The original Kingdom Rush is one of the App Store's most enticing time sinks – an original tower defense affair that delivers countless hours of challenging entertainment and remains atop the crowded genre on iOS. Kingdom Rush Frontiers, available in separate iPhone (reviewed) and iPad releases, makes little effort to reinvent the formula. It's the same core strategic experience that we loved last year, albeit with fresh terrain and tower upgrades, plus a couple of light twists along the way. And considering the immense quality of the original, it's tough to argue with that approach.
In the tradition of Plants vs. Zombies, Go Home Dinosaurs delivers streamlined tower defense action on iPad under a delightfully absurd premise. As a projectile-tossing gopher, you'll collect coconuts to fill each stage with an array of offensive turrets and structures to ward off colorful dinosaurs attempting to disrupt your precious BBQ. And the game even adds in a puzzle element, as the defenses arrive on Tetris-like pieces that must slot into the purposely cramped grid layouts. While not always the most electrifying mash-up, Go Home Dinosaurs still charms as it (lightly) challenges.
Tower defense games sprung to life on the PC and have also thrived on consoles, but it's on iOS devices where we've seen the largest and most diverse number of great entries. These strategic affairs challenge you to protect a base from waves of increasingly tough and complex enemies by placing offensive turrets along the way, and the tactical thrill of managing an effective array of fortifications can be hugely satisfying. Need a brainy fix wherever you are? Here are our picks for the 10 best iPhone tower defense games, each of which offers a distinctive test.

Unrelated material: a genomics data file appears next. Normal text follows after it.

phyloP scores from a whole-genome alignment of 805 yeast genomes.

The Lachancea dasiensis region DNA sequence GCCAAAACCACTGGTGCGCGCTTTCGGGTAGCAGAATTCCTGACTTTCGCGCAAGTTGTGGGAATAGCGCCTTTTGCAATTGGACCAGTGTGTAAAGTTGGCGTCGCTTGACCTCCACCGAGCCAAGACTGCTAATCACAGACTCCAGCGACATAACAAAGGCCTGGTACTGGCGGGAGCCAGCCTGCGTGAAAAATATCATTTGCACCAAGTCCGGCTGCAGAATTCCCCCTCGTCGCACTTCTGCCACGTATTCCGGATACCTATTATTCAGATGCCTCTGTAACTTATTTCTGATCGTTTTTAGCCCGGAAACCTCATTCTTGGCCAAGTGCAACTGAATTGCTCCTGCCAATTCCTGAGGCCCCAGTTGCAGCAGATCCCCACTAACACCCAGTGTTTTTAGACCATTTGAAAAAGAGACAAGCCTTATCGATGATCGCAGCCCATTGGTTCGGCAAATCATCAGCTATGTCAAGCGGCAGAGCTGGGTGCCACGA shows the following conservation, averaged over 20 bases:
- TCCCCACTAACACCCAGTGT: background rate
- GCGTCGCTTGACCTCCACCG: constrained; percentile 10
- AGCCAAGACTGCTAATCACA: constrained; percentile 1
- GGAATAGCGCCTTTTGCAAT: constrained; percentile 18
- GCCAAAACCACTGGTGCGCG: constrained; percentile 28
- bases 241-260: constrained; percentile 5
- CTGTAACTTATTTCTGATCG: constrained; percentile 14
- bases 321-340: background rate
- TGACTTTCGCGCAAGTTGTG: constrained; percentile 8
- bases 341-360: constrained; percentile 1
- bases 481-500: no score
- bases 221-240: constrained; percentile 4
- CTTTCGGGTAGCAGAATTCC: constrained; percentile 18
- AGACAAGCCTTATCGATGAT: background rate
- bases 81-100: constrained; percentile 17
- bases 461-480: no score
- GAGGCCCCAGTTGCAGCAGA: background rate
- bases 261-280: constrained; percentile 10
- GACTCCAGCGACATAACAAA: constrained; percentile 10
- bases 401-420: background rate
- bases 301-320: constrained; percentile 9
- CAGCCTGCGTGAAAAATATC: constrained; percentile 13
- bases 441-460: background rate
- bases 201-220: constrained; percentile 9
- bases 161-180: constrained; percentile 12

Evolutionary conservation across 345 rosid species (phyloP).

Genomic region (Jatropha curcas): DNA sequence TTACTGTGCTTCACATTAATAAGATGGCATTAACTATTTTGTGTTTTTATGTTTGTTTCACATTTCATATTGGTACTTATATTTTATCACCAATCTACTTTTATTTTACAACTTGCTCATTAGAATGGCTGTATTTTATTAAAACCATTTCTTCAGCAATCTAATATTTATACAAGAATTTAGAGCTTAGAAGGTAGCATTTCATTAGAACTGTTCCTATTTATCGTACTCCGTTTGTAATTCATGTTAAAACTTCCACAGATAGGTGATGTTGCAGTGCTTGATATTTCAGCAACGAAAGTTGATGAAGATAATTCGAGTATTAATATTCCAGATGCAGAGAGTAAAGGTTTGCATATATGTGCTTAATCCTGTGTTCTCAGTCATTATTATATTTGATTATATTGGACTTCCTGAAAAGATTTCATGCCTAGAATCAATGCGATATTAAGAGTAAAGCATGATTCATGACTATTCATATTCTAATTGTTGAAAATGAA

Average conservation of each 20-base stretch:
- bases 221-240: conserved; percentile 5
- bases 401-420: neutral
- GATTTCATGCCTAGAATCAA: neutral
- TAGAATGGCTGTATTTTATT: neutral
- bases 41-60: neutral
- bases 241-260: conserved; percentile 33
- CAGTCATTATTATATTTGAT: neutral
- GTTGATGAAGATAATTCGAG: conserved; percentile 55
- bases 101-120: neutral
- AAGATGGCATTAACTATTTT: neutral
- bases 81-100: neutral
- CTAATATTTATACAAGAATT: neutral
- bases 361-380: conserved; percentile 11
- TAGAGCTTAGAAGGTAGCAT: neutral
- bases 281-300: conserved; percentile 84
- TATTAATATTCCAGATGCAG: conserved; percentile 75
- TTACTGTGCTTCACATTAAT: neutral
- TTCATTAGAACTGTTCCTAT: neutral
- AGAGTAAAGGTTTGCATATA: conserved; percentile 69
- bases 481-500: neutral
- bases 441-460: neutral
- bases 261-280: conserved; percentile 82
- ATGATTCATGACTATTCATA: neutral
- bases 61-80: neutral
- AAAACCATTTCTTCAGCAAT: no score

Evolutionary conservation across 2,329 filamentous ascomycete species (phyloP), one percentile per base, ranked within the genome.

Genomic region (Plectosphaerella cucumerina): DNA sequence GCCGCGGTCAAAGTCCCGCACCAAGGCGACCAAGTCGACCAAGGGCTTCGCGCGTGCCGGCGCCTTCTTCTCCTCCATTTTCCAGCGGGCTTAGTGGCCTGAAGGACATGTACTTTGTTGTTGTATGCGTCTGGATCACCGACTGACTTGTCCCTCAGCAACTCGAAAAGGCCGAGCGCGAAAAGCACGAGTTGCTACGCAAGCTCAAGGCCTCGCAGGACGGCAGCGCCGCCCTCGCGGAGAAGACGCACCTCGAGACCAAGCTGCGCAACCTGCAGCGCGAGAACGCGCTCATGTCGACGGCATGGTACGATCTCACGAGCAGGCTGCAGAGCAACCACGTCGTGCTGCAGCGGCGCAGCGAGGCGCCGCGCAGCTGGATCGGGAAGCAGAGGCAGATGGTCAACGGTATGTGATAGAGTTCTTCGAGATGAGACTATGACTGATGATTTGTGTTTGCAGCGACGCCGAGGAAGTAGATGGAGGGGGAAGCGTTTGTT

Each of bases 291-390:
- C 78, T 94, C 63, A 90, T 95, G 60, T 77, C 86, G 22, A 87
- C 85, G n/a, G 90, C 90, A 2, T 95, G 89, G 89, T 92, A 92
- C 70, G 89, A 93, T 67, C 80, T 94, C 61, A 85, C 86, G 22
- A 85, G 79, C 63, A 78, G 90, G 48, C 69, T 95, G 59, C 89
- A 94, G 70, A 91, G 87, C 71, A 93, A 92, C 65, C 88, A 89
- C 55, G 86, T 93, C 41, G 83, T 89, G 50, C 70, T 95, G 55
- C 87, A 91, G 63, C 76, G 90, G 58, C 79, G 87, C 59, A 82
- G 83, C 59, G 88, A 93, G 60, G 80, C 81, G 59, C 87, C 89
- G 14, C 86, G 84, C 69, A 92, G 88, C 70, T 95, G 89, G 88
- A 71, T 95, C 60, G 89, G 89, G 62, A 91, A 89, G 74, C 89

Like other popular games ported to iOS, Minecraft: Pocket Edition has spawned an abundance of "me too" clones attempting to cash in on the game's prolific momentum. Block Fortress certainly looks like just another carbon copy to throw on the pile, but it's a very different experience once you dig beneath the surface. Instead of grand exploration and adventure, this frenetic tower defense game mixes first-person shooter combat, base building, and an addicting RPG progression and unlocking system to create something that feels fresh and fun.
Anomaly Korea lives up to its namesake, offering a very different kind of approach to the familiar tower defense genre by putting you on the offensive. Granted, this isn't 11 Bit Studios' first attempt to shake up the common strategic framework. Last year's Anomaly: Warzone Earth featured much the same concept: defend Earth from an alien force that just happens to set up fortified, powerful towers along city streets. Your roving caravan of armored vehicles is tasked with making it through each mission alive, or completing other noted objectives.
One of the App Store's earliest original sensations returns in Fieldrunners 2, a sequel to the tower defense affair in which you'll place towers across various open battlefields to repel the coming forces. Much like in the original, the myriad Gatling guns and missile turrets can typically be placed in dozens of locations, letting you concoct winding mazes to direct the enemy grunts and tanks through, and it adds an extra layer of strategy to consider as you aim to protect your base.
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You, Sir Fortix, the lone knight of the kingdom, are called upon to save the land of Artalom from the clutches of the evil mage Xitrof -- alone. Without any help whatsoever. That’s the gist of Fortix 2, an unexpectedly nifty puzzle title -- think of it as a “reverse tower defense” game. You have to control all the units on the map (gates, keys, towers, power-ups, catapults, and so on) by boxing off terrain, which captures anything within it. What’s more, you have to box off the units without disrupting the lines you’re creating -- any interruptions will immediately kill your character.
In the future, if aliens should crash-land in both Tokyo and Baghdad, they’ll call on you to fight them. And Jason Statham’s voice will guide you. Or at least that’s how it is in Anomaly: Warzone Earth. Sort of a “reverse tower defense” game, it has you guide an armored column through fortified routes, providing upgrades, decoys, and repairs to keep your units alive. The end result is a real-time strategy game that pushes you to figure out the best possible route for your convoy while weighing the pros and cons of sending your units into harm’s way for additional funds to buy upgrades.